3.13 Government has committed to clarifying the legislation around predetermination. This is to be welcomed. This clarification should give Councillors more freedom to be involved in a Committee’s business on which they have already spoken in public, allowing Members to connect better to their localities.

3.14 Sunderland City Council has now published its Executive Officer pay in line with the requirements of the Localism Bill and Communities and Local Government.

3.15 Importantly, local authorities need to understand better what additional powers Government will propose for elected mayors. Government should consider giving the same powers to all local authorities no matter what their Executive arrangements. Powers that CLG believe can be effectively devolved to local authorities should be devolved as a matter of course, in line with Government’s commitment to decentralisation.

3.16 With regard to changes to regional governance arrangements, we are also keen that local authorities don’t lose out with the abolition of RDAs. There are a number of assets currently held by the Regional Development Agency, the deployment of which will be crucial to the future contribution of the North East to the UK economy and need to be retained to assist in driving the economic growth of the area.

4.0 Part 2: EU fines

4.1 We share the widely held concerns about the delegation of EU fines to Local Authorities. Local Authorities are not represented nationally when agreements are made with the EU. It is also not clear how the fine will be distributed between local authorities in a fair way. This measure poses significant risks to local finances and therefore to local authorities’ ability to fund services in their areas. It may also make local authorities wary of taking on European funding responsibilities.

5.0 Part 3: Non Domestic Rates

5.1 Sunderland City Council does not currently collect supplementary business rates, but agrees with the principle of engaging businesses in any future decision. This is supportive of our existing commitment in the city to work more closely with the private sector and engage with them in decision making.

5.2 The Council is broadly supportive of the automatic small business rate relief and the power to cancel liability for backdated rates.

5.3 Sunderland City Council also recognises and supports Government’s wider intention to give local authorities greater financial autonomy and the reduction in ring fencing is to be welcomed. However, with regard to proposals to consider the localisation of business rates, Government should recognise that this will not be beneficial to all councils. The impact of localisation of rates on a council’s overall grant funding levels will vary and Government should consider different funding options to support the different needs of different areas. Those councils currently in receipt of NNDR redistributed business rates would still need a form of additional government grant to help make up the shortfall in funding. These are likely to be the more deprived areas, like Sunderland, that have high spending needs but low business rate and council tax bases on which to draw funding from. The position here is far from straight forward and needs to be considered carefully by Government with any solution being fair and equitable.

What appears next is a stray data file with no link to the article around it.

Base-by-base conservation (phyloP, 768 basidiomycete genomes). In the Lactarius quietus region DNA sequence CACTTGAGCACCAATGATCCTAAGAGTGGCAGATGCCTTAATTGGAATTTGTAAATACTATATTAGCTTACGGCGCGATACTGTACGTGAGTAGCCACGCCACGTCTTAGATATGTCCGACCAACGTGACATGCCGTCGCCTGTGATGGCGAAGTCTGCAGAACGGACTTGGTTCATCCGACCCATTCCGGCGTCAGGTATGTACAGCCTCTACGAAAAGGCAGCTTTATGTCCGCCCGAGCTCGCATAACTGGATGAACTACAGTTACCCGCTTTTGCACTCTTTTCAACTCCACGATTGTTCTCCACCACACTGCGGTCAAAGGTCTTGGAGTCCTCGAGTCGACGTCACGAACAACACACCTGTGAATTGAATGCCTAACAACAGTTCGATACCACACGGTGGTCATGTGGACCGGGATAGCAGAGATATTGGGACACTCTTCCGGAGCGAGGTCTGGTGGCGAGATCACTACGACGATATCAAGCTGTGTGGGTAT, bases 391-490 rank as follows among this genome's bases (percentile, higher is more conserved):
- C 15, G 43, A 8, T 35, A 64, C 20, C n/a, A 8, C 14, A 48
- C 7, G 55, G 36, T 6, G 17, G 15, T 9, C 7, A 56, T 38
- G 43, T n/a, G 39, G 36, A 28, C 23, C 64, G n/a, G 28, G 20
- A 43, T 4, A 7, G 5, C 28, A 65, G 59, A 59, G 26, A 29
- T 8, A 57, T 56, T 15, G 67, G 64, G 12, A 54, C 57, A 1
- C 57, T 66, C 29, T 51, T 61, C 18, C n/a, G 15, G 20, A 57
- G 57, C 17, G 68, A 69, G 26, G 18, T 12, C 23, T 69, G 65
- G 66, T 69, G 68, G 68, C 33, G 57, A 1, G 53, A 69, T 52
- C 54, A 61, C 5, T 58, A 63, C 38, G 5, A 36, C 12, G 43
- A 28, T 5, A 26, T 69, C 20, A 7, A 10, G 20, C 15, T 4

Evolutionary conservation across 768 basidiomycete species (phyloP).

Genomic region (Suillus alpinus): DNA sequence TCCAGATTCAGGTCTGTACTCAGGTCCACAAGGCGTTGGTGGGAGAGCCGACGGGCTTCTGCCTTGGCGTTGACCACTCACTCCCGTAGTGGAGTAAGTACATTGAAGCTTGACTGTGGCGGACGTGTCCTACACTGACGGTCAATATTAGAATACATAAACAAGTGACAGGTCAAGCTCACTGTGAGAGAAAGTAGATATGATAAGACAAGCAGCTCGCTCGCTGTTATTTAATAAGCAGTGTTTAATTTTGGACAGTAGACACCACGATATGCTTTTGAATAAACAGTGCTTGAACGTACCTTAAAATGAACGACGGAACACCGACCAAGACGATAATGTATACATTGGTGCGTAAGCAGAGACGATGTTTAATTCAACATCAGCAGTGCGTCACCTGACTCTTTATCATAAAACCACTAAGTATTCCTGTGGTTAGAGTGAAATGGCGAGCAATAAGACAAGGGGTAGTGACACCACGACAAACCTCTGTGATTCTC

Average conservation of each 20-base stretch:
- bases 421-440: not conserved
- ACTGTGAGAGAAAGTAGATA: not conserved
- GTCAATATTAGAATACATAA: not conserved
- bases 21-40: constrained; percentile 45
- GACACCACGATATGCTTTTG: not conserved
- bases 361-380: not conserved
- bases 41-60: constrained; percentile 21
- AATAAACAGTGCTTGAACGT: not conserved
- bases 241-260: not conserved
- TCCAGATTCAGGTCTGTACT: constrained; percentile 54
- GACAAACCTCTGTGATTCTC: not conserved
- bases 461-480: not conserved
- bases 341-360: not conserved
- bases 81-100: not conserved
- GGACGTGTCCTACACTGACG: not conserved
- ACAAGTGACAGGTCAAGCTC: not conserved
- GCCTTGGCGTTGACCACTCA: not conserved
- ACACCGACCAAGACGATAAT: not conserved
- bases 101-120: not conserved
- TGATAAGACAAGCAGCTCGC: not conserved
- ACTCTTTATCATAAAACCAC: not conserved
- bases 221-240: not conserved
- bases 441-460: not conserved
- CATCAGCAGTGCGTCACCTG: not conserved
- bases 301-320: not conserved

6.0 Part 4: Community Empowerment

6.1 There is a great deal of complexity within these arrangements. For example, it is not currently clear what the boundaries will be for referendums (including those required for Neighbourhood Plans). It will be complex to determine in each case the extent of the potential impacts of any referendum. Government will need to support local authorities to ensure that these referendums are carried out fairly, and represent the needs of all groups within an area, not just those with the capacity to get involved.

6.2 As noted previously there is a significant resource requirement in the checking of petitions, holding referendums, putting services out to procurement etc. Realistically, Government will need to support local authorities to ensure these costs do not impact on service provision. The resource implications for local authorities of this part of the Bill should not be underestimated.

6.3 Local Authorities and Government need to work locally and nationally to raise awareness of this Bill and what it means for the Voluntary and Community Sector (VCS). Currently it appears that, whilst there is some general support for the idea of increased empowerment and transparency, elements of the VCS in Sunderland are not fully aware of what this means for their organisation, particularly during this time of widespread cuts. There are also concerns that many smaller organisations, particularly those at the grassroots level, lack the capacity to fulfil the role expected of them. If they are not able to fulfil this role, does this, for example, mean that the private sector or big VCS organisations with no local links will deliver services further removed from communities?